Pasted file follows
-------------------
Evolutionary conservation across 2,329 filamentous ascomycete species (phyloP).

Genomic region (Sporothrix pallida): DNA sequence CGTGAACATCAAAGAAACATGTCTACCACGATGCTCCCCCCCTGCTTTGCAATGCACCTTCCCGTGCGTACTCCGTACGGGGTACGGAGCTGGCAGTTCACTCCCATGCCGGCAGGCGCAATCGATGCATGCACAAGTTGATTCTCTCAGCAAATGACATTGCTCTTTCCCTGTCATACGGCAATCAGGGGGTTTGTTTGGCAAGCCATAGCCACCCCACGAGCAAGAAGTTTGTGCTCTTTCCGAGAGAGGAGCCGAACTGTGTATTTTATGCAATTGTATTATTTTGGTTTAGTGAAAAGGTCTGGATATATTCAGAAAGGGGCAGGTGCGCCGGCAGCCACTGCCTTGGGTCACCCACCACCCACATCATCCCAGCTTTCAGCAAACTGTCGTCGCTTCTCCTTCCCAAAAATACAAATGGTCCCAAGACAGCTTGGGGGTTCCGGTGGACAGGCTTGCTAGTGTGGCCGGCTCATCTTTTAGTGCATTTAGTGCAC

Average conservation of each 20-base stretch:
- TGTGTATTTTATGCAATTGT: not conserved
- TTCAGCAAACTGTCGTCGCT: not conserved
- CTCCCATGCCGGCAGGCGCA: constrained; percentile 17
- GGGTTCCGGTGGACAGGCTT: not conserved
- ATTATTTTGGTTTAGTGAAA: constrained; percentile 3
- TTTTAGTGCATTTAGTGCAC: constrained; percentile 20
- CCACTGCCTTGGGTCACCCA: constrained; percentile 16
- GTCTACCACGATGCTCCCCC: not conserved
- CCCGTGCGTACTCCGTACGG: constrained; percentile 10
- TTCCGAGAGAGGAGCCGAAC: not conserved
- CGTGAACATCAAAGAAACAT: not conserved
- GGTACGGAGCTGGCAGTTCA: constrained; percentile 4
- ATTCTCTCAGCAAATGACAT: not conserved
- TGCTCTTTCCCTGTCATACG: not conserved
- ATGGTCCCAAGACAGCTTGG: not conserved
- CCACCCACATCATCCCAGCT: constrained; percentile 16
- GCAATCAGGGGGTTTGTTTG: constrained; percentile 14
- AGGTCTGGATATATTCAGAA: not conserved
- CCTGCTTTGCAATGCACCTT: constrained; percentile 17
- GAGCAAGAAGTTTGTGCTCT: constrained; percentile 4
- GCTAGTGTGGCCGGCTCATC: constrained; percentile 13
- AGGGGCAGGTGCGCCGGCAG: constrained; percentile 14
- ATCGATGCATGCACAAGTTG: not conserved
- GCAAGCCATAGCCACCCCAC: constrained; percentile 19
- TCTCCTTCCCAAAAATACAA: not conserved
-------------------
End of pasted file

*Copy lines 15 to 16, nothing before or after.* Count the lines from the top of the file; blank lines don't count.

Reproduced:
- GGTACGGAGCTGGCAGTTCA: constrained; percentile 4
- ATTCTCTCAGCAAATGACAT: not conserved